KOREA / 2013 / Korean / Color / Blu-ray / 38 min
Director, Photography, Editing, Source: Jung Ji-yoon
A daughter struggles to make a film. A mother criticizes this daughter for exposing her and the family. Yet, the daughter harbors something inside that is beyond a simple desire to incite anger. Her mother experienced the “Iron Age,” throwing herself into democratic struggles in a time when authorities raged with incredible violence. She still carries scars that have not healed. The director retraces her own memories of a childhood spent in absence of her activist mother, who was imprisoned after the Gwangju Massacre. As mother and daughter crystallize their various memories in fragments of words, a portrait of the mother and her time emerges.
[Director’s Statement] A woman has a hole in her heart. Something soft and invisible may flow from that hole at any time, and for any reason. That makes her life unpleasant. So she starts searching for the reason for why it is there.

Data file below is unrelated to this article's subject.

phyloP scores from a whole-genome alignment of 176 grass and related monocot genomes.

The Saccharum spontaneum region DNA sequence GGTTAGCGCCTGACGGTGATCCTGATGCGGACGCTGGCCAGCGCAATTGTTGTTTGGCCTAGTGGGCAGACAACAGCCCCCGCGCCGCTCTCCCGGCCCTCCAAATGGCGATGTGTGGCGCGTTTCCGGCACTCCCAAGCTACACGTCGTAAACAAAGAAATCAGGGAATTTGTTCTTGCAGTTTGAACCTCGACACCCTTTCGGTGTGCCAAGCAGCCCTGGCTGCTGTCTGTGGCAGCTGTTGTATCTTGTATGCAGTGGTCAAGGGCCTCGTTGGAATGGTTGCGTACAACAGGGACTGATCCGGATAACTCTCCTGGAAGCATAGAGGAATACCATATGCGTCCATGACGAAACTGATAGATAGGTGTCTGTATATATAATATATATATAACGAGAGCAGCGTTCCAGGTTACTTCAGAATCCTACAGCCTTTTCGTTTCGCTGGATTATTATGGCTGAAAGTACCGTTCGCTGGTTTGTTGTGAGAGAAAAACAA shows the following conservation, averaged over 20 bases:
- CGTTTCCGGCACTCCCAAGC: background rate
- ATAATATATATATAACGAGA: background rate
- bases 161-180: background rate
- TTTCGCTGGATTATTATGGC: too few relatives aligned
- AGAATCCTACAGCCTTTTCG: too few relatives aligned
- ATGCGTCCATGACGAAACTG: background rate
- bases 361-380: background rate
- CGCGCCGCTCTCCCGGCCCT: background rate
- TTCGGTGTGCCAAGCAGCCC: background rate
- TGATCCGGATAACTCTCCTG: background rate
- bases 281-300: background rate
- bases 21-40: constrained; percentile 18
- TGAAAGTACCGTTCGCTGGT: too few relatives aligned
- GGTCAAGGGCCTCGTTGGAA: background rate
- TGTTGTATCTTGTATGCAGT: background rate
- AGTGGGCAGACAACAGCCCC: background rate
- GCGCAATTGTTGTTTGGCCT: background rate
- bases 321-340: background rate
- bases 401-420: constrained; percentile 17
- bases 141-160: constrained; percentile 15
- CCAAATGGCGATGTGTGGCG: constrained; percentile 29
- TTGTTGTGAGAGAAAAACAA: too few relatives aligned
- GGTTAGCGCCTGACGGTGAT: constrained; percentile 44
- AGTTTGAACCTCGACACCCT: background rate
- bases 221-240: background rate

Two people died during the production of this documentary.
One of them was not close to me, but I have some feelings for her.
The other was very close to me. Actually, she was me.
I needed to find some consolation for them, and for myself. That’s why I had to make this documentary.
Maybe this documentary is a eulogy dedicated to children.
Maybe this is an apology for helplessness.
Born in 1985, Jung Ji-yoon is a documentary filmmaker. Her short-form work includes display_UNCANNY (2011) and the 8mm Be My Kind (2011), which screened at the 37th Seoul Independent Film Festival and the 5th Film Festival for Women’s Rights by invitation. Her most recent documentary is Iron Age (2013), produced with support from KOFIC, which was screened at Seoul Independent DOcumentary Film Festival 2013 and in the Asian Shorts film competition at the 15th Woman’s Film Festival in Seoul.